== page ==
Last Week’s Storm Worst Since Isabel in F.C.
Last week’s violent storm that lashed through Northern Virginia, and resulted in a National Weather Service report of a tornado touching down in the City of Falls Church, was rated the worst to hit the area since the remnants of Hurricane Isabel came through in September 2003, F.C. City Manager Wyatt Shields reported to the City Council Monday. He said the last of the widespread power outages in the City were not restored until the Saturday following Wednesday’s storm. Four houses were struck by trees, and six trees collapsed into power lines, causing many of the outages. Power was lost at the Mt. Daniel Elementary School through Friday. No injuries were reported, but lack of communication led to problems, including for the many Metro Orange Line passengers who migrated westward on foot along the W&OD Trail when the rail system lost power at the East Falls Church station, creating a hazard because of continued reports of funnel cloud sightings in the area. Shields reminded the Council that the City operates a low-frequency radio station which is used in emergencies, at 1680 AM on the dial. It can be accessed by battery-powered radios when electrical power sources are lost.
Fuel Costs Nearly Double for City of F.C.
Reflective of the national rise of fuel costs, the City of Falls Church is spending $270,000 this year for its unleaded fuel used in City vehicles, compared to $145,000 in 2006, according to the City’s Chief Financial Officer John Tuohy. The City Council approved paying the bill Monday night. The fuel is purchased under a cooperative procurement with the regional Council of Governments. The Council also approved the purchase of $150,000 in biodiesel fuel, which is a “clean burning alternative made from soy, canola and recycled restaurant oils.” However, City Councilman Dan Maller proposed that in the future the City avoid fuels that contain ethanol, since it is determined that producing fuel from that source is contributing to global food shortages and famine. City Manager Wyatt Shields told the Council that the City has adopted policies, such as allowing no idling of City vehicles, to cut down on fuel costs.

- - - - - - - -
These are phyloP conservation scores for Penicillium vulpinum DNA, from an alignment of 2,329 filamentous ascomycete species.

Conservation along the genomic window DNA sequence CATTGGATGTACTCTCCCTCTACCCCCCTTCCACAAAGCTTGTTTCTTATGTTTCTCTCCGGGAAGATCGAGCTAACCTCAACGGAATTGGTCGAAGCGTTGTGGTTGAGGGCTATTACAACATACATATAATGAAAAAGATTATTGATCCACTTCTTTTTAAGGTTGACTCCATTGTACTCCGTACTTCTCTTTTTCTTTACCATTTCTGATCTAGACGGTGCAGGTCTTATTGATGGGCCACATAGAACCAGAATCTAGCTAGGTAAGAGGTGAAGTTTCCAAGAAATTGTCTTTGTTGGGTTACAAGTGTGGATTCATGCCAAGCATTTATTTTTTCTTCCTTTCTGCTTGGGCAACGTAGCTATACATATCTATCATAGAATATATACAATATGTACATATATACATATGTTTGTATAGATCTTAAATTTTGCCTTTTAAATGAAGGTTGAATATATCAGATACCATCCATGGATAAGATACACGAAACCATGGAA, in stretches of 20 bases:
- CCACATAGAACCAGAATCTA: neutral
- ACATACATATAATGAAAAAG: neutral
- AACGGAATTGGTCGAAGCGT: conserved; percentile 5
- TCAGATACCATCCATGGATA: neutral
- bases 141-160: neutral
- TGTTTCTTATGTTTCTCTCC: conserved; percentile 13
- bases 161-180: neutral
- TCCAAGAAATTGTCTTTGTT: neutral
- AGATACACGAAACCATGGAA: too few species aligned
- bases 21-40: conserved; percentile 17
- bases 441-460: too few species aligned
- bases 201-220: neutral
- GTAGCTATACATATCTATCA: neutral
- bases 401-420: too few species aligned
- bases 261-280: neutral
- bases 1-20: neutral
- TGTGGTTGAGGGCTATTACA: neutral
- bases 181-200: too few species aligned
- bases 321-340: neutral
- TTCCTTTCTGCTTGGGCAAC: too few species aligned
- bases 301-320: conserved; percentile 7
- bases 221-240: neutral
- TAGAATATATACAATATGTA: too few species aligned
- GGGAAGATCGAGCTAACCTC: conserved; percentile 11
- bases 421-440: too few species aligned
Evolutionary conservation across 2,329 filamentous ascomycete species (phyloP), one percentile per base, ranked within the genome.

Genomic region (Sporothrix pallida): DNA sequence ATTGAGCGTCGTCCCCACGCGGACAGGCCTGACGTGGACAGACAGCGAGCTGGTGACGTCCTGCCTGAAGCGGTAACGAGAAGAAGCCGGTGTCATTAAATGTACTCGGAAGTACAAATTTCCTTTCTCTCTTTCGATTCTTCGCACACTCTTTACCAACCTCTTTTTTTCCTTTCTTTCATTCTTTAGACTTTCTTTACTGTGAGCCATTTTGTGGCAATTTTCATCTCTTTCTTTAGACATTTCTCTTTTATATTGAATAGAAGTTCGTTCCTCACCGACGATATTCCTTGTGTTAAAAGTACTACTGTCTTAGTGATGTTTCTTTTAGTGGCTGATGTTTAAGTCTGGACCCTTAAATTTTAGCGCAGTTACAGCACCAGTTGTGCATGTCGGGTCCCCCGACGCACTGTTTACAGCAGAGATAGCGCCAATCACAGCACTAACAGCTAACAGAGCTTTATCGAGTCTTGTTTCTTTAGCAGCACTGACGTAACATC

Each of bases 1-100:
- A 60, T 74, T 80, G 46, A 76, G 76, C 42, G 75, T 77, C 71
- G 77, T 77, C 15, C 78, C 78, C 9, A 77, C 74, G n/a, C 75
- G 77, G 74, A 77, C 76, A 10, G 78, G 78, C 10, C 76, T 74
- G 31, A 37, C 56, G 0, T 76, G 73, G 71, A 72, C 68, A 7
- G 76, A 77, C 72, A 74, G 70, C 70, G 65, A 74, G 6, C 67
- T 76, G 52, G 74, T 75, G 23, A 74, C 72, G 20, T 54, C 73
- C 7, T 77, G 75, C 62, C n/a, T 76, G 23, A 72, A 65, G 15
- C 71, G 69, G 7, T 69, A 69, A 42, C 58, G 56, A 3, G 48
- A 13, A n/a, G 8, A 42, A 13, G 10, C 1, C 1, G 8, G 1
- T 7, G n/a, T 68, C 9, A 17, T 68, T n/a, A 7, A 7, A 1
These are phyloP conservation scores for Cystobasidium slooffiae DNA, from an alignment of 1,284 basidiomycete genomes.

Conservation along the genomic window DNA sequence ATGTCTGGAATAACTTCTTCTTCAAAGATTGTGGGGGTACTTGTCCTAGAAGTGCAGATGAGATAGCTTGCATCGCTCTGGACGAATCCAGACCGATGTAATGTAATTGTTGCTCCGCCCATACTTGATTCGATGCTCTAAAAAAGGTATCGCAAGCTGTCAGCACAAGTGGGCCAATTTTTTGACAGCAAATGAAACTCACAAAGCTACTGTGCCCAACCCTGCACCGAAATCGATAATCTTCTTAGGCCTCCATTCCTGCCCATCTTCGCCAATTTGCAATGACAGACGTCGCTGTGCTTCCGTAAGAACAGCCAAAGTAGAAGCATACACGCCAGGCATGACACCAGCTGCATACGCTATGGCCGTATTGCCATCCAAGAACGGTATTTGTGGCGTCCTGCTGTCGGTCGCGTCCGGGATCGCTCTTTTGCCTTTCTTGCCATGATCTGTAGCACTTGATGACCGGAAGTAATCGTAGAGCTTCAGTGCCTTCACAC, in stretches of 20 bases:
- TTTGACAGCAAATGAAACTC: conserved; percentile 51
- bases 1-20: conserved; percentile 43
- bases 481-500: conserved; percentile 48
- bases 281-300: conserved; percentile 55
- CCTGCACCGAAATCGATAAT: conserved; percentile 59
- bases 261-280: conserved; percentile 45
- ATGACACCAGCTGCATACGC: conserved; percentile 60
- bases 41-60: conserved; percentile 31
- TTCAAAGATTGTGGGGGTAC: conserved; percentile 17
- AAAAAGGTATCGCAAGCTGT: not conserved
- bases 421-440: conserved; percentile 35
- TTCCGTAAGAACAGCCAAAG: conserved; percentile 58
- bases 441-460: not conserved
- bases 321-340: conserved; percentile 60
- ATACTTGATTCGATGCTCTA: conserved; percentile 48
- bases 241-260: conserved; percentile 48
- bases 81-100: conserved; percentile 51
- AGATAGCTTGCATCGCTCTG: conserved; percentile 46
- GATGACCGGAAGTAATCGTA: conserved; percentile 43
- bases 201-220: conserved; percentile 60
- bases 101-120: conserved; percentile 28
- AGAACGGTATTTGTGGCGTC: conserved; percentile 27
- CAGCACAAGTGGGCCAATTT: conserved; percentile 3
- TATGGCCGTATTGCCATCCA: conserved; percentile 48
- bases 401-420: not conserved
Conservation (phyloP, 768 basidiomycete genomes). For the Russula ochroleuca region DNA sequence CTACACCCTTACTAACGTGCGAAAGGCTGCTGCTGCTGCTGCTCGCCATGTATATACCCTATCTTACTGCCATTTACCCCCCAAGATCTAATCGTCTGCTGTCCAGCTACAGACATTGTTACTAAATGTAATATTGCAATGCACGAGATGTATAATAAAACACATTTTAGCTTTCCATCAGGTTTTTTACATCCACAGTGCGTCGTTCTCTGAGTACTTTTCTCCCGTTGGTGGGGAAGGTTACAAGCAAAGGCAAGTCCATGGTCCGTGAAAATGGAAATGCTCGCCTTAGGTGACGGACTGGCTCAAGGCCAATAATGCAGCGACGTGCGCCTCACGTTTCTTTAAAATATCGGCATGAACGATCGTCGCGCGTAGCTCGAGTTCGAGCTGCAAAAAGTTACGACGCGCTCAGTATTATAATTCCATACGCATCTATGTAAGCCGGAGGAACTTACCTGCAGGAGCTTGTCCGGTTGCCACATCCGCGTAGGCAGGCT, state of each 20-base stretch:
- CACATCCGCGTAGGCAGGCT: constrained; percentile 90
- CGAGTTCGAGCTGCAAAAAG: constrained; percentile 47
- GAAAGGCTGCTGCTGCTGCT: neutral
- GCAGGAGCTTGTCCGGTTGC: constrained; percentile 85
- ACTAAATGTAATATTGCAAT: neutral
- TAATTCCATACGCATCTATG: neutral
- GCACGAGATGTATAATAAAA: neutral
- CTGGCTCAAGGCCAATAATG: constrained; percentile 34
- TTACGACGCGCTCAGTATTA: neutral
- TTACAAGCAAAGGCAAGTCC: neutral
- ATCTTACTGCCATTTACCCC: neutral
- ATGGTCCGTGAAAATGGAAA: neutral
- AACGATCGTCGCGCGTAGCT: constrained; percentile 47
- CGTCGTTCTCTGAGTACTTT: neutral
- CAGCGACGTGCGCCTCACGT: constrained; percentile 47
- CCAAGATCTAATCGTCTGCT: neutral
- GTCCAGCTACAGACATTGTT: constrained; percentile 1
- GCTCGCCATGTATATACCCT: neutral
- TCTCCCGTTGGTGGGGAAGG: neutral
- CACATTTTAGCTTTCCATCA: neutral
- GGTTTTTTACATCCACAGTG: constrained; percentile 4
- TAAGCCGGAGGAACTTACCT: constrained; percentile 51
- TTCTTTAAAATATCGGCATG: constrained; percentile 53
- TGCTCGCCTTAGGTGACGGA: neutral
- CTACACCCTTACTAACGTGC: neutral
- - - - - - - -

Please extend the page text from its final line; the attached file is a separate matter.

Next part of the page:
F.C.’s Spring St. One-Way May Be Reconsidered
Falls Church City officials are mulling a policy to change N. Spring Street back from a one-way to two-way street, at least during part of the day, to help alleviate traffic pressures during the start and close of school days at the St. James School, the News-Press has learned. The decision to turn one block of N. Spring, between W. Broad and Park Avenue, into a one-way street was made at an administrative level at City Hall without Council approval. Concerns expressed by parents of students at St. James regarding the impact of nearby development on student safety are leading to a reconsideration of the role of N. Spring, officials have said. This is being reviewed in response to prospects of a hotel being built “by right” near the other side of the school, and of virtually-certain eventual development in that area. The Falls Church City Council is slated to consider, yet again, the hotel project at a work session this Monday, and is currently set to vote on a final approval of zoning and other requests for the project on June 30.
Moran in F.C.: Use Iraq $ for Global “Marshall Plan”
Speaking as the keynote speaker at the City of Falls Church Democratic Committee’s annual Jefferson Jackson Potluck Dinner Sunday, Rep. Jim Moran said the nation is “at a turning point in its history, with Americans turning to the Democratic Party to lead.” He said that “war, prejudice and poverty all got worse” under Republican leadership, with a shift since 2000 from a $5.6 trillion surplus to a $5.5 trillion federal deficit. Meanwhile, China is buying American debt at a level that is becoming a threat to U.S. national security, as it now “holds a Sword of Damocles over our heads,” Moran said. Forty-five percent of the nation’s wealth is in the hands of the top-earning 1%, and a tenth of the top 1% earn more than all the bottom 50%. Moran called for deploying the billions spent monthly in Iraq on a “global Marshall Plan,” noting that “irrigation is the best weapon against terror.” Moran’s brother, State Del. Brian Moran, who is planning to run for Governor of Virginia in 2009, was also present, as was Jim Moran’s opponent in Tuesday’s Democratic primary, Matthew Famiglietti. (See photo, elsewhere this edition).